Horse racing: Classic champion Drosselmeyer retired

Breeders’ Cup Classic and Belmont Stakes winner Drosselmeyer has been retired and will go to stud at

Breeders’ Cup Classic and Belmont Stakes winner Drosselmeyer has been retired and will go to stud at WinStar Farm in Versailles, Ky.

On the WinStar website, WinStar president and CEO Elliott Walden said it was not an easy decision to retire the 4-year-old son of Distorted Humor, who was 5-5-2 from 16 starts.

The bulk of his $3,728,170 earnings came from the Belmont and Breeders’ Cup Classic. He and A.P. Indy are the only two horses to have won both.

“Drosselmeyer came out of the Classic so good that it gave us cause for pause,” Walden said. “We knew he had what it took to be one of the top older horses in the country, and I think we saw that with how he came to hand in his last two starts. So it made for a difficult decision.

“We took some time to think about all of our options, and we came to the conclusion that it was best for both Drosselmeyer and WinStar Farm to retire him and go out as a Breeders’ Cup Classic champion.”

Trained by Hall of Famer Bill Mott, Drosselmeyer raced at Sar­atoga Race Course twice, finishing third in his career debut to Sackatoga Stable’s Seattle Mission in 2009 and finishing seventh in the Grade I Sword Dancer this year.

He won the Classic at odds of almost 14-1 and the Belmont at 13-1.

Hall of Famer Mike Smith was in the saddle both times, the only races he ever rode on Drosselmeyer.

Drosselmeyer gave Mott his first win in a Triple Crown race.

“Drosselmeyer has always been a superstar since we saw him as a weanling, and we couldn’t be more proud of him showing up with his best on racing’s biggest day to give WinStar our first Breeders’ Cup Classic win,” Walden said. “During the Triple Crown last year, many analysts thought he gave us the best chance to win the Kentucky Derby.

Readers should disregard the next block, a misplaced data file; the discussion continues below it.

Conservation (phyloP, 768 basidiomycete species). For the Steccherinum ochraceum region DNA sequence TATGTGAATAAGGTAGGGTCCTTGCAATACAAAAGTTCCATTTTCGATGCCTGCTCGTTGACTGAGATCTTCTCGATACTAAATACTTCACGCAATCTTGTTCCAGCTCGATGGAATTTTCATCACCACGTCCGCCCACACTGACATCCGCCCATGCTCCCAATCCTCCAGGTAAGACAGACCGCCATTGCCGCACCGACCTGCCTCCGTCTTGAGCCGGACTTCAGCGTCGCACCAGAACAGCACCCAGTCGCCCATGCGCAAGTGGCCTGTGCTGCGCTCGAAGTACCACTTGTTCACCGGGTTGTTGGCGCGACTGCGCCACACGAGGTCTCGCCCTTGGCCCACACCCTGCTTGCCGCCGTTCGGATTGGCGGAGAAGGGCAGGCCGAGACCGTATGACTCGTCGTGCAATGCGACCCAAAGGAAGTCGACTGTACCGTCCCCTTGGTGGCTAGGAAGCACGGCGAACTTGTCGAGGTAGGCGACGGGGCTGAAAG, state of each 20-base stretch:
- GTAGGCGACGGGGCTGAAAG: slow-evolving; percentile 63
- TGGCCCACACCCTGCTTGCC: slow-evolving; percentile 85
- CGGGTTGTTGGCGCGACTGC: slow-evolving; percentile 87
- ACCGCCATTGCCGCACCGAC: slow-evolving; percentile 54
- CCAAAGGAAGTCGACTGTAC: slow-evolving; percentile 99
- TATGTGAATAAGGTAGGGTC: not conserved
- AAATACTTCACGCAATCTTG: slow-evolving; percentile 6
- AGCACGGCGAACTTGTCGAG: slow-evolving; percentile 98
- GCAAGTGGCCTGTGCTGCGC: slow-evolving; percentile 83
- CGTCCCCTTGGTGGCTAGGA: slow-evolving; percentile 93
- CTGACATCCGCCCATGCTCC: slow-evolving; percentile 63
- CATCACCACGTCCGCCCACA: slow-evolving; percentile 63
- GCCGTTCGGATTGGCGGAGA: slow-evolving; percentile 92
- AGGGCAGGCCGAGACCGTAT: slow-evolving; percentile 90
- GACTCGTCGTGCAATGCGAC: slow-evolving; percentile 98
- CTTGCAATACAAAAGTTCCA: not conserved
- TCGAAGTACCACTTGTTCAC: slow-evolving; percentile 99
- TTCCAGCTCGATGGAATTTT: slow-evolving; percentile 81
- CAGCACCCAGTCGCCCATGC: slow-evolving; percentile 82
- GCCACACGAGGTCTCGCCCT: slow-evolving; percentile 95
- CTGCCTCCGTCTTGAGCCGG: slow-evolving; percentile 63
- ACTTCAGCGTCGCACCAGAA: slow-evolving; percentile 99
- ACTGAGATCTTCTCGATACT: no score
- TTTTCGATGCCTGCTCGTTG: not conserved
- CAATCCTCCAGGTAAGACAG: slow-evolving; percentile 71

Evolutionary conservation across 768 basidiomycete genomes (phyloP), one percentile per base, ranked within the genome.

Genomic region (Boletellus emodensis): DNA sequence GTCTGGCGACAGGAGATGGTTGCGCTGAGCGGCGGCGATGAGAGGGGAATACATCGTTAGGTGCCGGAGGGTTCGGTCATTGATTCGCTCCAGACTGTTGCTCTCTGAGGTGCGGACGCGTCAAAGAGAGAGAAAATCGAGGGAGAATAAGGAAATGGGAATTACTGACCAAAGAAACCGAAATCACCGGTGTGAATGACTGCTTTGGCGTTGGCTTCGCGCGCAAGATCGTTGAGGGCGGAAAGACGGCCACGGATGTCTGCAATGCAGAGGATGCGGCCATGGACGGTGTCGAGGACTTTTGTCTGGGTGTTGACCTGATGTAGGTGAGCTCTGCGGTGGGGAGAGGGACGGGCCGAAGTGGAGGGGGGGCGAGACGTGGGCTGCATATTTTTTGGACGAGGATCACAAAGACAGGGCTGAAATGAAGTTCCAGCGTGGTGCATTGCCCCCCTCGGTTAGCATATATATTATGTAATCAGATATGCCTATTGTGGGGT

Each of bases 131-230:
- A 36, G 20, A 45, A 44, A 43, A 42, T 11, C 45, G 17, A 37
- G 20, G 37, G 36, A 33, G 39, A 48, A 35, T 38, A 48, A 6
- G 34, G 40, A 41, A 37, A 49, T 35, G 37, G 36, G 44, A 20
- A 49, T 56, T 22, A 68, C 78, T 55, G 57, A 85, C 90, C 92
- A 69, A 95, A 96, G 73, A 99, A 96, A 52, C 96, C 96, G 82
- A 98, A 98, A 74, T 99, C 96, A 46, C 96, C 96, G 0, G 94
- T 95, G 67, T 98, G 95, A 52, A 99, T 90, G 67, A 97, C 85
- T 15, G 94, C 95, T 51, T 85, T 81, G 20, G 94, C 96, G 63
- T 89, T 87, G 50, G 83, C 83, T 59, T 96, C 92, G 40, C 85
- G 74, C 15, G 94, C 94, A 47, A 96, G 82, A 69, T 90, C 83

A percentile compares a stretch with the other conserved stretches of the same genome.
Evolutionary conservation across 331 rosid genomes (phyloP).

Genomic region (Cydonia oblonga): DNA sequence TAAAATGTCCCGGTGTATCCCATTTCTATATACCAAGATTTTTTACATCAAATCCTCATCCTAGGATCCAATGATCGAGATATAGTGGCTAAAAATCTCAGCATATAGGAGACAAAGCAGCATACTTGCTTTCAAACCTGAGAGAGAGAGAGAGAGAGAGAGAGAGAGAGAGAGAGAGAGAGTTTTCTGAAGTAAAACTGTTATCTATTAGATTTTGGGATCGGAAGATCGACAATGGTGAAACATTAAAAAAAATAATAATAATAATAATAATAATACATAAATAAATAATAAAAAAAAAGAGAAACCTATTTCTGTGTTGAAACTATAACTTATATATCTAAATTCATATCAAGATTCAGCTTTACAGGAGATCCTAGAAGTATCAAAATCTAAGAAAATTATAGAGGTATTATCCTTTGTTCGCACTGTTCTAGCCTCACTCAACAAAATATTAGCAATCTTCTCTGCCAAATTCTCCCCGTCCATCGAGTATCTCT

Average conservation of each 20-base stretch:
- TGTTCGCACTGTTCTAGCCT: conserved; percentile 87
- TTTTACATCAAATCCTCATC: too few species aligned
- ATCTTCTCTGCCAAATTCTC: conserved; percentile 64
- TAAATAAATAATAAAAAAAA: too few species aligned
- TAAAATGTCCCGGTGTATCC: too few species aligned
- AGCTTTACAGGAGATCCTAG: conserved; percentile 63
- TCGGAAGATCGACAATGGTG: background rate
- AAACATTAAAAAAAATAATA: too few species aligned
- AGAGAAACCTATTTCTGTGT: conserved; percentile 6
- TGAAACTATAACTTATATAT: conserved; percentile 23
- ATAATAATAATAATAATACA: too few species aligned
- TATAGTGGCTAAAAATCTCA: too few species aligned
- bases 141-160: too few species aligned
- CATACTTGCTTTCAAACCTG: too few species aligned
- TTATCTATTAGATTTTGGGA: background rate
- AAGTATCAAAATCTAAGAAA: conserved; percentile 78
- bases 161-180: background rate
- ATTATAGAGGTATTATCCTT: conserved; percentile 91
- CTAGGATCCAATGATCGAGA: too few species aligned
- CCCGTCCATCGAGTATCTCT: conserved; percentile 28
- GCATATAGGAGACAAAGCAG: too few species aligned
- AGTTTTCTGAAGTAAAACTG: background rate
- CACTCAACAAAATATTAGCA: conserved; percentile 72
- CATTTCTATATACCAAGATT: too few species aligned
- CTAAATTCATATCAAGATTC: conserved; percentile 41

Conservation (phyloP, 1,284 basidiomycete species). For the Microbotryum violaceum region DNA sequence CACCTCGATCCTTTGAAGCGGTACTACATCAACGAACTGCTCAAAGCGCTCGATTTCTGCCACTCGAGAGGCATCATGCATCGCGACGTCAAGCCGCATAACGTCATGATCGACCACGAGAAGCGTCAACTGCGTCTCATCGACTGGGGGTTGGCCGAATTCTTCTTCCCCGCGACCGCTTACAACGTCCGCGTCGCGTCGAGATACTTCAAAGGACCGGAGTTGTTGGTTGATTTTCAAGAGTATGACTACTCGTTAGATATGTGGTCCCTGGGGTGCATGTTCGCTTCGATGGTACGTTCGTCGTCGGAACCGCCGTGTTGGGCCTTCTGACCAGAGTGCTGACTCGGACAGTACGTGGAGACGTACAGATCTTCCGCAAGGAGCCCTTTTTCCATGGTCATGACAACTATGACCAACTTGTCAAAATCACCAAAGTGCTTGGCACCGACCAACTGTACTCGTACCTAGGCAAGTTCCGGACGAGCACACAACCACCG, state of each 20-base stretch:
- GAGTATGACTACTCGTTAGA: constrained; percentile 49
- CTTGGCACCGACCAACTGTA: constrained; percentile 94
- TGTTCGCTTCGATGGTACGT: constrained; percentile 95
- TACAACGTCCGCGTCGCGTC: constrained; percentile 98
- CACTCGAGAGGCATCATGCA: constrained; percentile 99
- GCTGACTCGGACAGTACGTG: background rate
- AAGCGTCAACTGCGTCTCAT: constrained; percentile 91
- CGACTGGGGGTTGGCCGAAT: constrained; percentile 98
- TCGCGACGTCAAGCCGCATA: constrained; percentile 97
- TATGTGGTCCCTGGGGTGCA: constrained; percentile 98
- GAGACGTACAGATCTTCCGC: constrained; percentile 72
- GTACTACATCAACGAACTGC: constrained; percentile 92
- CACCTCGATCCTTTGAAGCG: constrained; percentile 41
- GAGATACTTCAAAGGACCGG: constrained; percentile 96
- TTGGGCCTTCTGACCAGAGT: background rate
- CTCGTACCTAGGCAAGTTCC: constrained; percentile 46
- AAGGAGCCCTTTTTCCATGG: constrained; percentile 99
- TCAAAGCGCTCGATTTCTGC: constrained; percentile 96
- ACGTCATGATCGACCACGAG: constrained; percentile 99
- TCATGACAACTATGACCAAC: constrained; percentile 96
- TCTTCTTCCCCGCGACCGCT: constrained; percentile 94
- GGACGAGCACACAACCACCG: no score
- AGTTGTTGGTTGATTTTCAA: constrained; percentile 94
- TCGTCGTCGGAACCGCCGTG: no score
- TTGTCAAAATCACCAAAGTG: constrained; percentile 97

“We’re thrilled to be able to keep him at WinStar for his stud career. He retires as the most accomplished son of our leading sire Distorted

Humor, and he has the looks to match his pedigree and race


Drosselmeyer is the all-time leading earner for his champion sire Distorted Humor. He’s out of the Grade I-winning mare Golden Ballet.

WinStar purchased Drosselmeyer, bred by Aaron and Marie Jones, for $600,000 as a yearling at the Keeneland September sale.

He will stand at WinStar for a $17,500 fee.

Albany attorney John Hicks led a syndicate that bought a majority interest in Drosselmeyer in the weeks leading up to the Breeders’ Cup.


Trainer Steve Asmussen recorded the 6,000th win of his training career on Friday night when Basalt took the first race at Remington Park in Oklahoma City.

Asmussen trails Dale Baird (9,445 wins), Jack Van Berg (6,409), King Leatherbury (6,331) and Jerry Hollendorfer (6,056) on the all-time list.

Asmussen turned 46 on Friday and is by far the youngest trainer to reach 6,000 wins.


Eight 3-year-olds are entered in the Grade III Discovery at a mile and an eighth at Aqueduct today.

The 7-5 morning-line favorite is Redeemed, who got up by a head in the Oklahoma Derby on Oct. 16 at Remington Park, defeating graded stakes winners Alternation and Prayer for Relief.

Redeemed entered the Oklahoma Derby, his first start in blinkers, off runner-up efforts behind Caleb’s Posse in the Grade II Amsterdam at Saratoga and to Wilburn in the Smarty Jones at Parx Racing in September.

Caleb’s Posse went on to beat Uncle Mo in the King’s Bishop and win the Breeders’ Cup Dirt Mile